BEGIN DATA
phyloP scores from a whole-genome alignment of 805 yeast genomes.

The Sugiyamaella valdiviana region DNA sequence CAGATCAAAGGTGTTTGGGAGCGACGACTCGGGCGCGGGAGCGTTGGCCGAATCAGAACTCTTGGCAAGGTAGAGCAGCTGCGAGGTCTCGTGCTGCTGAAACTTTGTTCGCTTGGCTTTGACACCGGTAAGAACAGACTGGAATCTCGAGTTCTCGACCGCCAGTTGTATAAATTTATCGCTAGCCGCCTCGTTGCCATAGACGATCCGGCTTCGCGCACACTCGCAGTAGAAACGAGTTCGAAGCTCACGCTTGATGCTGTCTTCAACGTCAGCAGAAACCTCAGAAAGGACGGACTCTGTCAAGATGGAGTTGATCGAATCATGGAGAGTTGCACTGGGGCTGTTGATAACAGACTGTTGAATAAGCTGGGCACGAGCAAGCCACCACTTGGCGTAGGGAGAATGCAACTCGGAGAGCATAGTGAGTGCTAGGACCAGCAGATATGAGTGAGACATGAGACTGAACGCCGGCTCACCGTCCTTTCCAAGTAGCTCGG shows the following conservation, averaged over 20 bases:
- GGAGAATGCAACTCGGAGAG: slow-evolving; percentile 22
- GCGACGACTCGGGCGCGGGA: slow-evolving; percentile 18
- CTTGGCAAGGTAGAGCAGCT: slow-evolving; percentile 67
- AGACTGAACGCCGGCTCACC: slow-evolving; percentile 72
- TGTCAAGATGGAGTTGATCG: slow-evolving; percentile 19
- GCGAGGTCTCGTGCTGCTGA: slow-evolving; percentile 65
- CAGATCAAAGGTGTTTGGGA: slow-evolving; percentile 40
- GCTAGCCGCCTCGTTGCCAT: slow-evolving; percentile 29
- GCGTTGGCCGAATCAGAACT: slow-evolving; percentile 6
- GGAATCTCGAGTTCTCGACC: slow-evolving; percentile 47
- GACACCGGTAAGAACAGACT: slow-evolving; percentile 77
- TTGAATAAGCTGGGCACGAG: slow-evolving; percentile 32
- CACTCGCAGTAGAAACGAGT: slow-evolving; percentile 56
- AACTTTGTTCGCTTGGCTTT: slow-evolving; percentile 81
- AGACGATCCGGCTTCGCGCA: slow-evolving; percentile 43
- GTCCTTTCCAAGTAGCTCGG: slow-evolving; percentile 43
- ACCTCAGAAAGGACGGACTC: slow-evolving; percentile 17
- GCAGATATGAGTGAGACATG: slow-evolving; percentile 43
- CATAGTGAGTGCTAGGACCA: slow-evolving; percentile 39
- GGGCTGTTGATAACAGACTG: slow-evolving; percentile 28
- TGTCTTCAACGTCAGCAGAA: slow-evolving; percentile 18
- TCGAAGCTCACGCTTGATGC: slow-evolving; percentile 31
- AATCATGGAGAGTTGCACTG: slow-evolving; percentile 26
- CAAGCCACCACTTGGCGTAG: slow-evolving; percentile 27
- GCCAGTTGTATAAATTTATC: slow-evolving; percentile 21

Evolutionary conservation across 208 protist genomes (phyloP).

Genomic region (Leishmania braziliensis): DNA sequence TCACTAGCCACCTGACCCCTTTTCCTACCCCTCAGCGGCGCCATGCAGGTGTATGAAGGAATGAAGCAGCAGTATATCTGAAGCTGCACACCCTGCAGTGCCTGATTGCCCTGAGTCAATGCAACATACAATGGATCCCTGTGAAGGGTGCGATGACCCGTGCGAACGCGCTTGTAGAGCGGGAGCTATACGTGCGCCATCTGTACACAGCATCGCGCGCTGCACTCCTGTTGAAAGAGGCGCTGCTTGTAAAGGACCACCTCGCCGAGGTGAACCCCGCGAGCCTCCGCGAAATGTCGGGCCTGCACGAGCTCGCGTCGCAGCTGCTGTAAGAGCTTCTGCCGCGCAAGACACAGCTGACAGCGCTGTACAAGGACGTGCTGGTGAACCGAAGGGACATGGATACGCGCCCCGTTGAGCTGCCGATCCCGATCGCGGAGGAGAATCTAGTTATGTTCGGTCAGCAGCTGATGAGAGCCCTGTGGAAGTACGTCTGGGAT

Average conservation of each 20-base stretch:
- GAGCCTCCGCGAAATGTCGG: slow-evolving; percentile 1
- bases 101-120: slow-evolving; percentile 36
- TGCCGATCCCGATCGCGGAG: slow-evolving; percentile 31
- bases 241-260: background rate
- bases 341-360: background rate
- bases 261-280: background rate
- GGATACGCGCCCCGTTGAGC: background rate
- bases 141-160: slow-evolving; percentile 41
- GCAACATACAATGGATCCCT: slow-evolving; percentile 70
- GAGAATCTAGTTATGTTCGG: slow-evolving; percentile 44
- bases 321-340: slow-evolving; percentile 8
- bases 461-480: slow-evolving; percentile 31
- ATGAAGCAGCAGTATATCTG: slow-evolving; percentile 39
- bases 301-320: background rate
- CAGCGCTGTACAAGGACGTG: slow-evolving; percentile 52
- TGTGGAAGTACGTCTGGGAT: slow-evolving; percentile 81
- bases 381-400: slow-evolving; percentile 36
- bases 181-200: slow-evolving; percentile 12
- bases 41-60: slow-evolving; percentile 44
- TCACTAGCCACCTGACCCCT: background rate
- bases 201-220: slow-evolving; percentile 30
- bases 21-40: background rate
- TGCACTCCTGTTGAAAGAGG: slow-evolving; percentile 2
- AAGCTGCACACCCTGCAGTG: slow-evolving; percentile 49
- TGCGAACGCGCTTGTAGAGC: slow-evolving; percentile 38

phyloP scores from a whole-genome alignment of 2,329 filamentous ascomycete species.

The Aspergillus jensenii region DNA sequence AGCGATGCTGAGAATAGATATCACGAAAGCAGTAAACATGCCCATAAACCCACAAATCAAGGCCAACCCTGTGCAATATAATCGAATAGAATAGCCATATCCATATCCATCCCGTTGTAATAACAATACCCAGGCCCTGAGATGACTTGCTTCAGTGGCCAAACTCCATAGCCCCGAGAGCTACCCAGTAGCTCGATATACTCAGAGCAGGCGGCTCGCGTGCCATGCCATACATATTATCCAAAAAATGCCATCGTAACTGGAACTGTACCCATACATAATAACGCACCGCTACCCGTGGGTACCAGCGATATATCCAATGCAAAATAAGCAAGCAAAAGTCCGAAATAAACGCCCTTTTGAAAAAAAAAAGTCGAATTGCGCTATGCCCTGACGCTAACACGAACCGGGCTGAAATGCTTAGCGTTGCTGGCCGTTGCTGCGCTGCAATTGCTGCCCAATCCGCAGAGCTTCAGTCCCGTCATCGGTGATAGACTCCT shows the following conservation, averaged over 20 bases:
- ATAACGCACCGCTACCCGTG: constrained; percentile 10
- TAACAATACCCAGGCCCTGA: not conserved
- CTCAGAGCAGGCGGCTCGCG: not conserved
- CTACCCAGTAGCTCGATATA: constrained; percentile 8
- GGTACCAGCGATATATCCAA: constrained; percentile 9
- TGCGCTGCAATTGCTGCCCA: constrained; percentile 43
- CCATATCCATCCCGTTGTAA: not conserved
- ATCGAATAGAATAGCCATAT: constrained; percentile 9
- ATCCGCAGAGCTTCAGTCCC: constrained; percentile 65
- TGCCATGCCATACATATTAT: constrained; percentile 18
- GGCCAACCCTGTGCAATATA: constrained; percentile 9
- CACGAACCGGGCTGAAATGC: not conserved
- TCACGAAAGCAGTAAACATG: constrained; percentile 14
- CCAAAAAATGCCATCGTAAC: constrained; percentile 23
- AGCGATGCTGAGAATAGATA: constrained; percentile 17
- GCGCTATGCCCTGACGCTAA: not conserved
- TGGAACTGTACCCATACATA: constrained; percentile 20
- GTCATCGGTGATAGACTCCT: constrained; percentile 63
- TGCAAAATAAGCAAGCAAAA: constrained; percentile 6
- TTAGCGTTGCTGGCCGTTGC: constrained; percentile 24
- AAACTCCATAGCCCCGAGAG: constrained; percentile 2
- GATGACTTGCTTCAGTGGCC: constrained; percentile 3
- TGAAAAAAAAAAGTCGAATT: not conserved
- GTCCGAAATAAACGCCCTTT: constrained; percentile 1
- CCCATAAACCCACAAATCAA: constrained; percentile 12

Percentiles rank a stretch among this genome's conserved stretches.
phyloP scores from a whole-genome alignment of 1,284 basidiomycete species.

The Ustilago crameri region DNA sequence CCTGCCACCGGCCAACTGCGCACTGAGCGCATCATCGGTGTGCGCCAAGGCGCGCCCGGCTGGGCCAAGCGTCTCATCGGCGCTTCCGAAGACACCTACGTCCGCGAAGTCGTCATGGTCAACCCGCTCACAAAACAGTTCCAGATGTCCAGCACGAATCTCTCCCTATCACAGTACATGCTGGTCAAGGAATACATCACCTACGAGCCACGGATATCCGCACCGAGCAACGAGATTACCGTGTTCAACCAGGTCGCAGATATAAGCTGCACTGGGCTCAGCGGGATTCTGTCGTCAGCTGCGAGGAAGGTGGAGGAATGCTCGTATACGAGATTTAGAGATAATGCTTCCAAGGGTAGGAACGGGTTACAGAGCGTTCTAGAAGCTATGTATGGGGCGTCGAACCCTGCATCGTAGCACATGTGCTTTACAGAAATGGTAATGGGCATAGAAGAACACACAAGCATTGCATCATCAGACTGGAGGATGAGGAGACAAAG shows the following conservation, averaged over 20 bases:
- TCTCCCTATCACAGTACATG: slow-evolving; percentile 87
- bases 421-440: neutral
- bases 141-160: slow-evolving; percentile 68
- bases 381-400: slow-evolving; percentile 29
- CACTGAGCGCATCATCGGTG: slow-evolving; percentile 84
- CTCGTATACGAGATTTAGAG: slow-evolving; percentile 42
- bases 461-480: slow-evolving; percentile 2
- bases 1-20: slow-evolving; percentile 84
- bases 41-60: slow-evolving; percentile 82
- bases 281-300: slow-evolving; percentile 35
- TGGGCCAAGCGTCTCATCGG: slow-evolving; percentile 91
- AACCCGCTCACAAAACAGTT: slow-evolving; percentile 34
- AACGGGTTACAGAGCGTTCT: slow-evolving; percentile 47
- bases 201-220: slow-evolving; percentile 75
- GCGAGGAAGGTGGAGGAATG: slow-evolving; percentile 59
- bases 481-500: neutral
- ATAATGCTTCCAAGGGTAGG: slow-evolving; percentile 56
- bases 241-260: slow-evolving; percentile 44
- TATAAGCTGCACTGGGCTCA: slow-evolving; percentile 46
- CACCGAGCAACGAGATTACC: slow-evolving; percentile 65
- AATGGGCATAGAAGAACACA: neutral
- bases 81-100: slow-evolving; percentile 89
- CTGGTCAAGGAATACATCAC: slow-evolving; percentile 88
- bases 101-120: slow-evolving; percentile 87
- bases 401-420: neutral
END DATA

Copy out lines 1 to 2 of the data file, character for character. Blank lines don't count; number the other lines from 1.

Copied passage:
phyloP scores from a whole-genome alignment of 805 yeast genomes.

The Sugiyamaella valdiviana region DNA sequence CAGATCAAAGGTGTTTGGGAGCGACGACTCGGGCGCGGGAGCGTTGGCCGAATCAGAACTCTTGGCAAGGTAGAGCAGCTGCGAGGTCTCGTGCTGCTGAAACTTTGTTCGCTTGGCTTTGACACCGGTAAGAACAGACTGGAATCTCGAGTTCTCGACCGCCAGTTGTATAAATTTATCGCTAGCCGCCTCGTTGCCATAGACGATCCGGCTTCGCGCACACTCGCAGTAGAAACGAGTTCGAAGCTCACGCTTGATGCTGTCTTCAACGTCAGCAGAAACCTCAGAAAGGACGGACTCTGTCAAGATGGAGTTGATCGAATCATGGAGAGTTGCACTGGGGCTGTTGATAACAGACTGTTGAATAAGCTGGGCACGAGCAAGCCACCACTTGGCGTAGGGAGAATGCAACTCGGAGAGCATAGTGAGTGCTAGGACCAGCAGATATGAGTGAGACATGAGACTGAACGCCGGCTCACCGTCCTTTCCAAGTAGCTCGG shows the following conservation, averaged over 20 bases: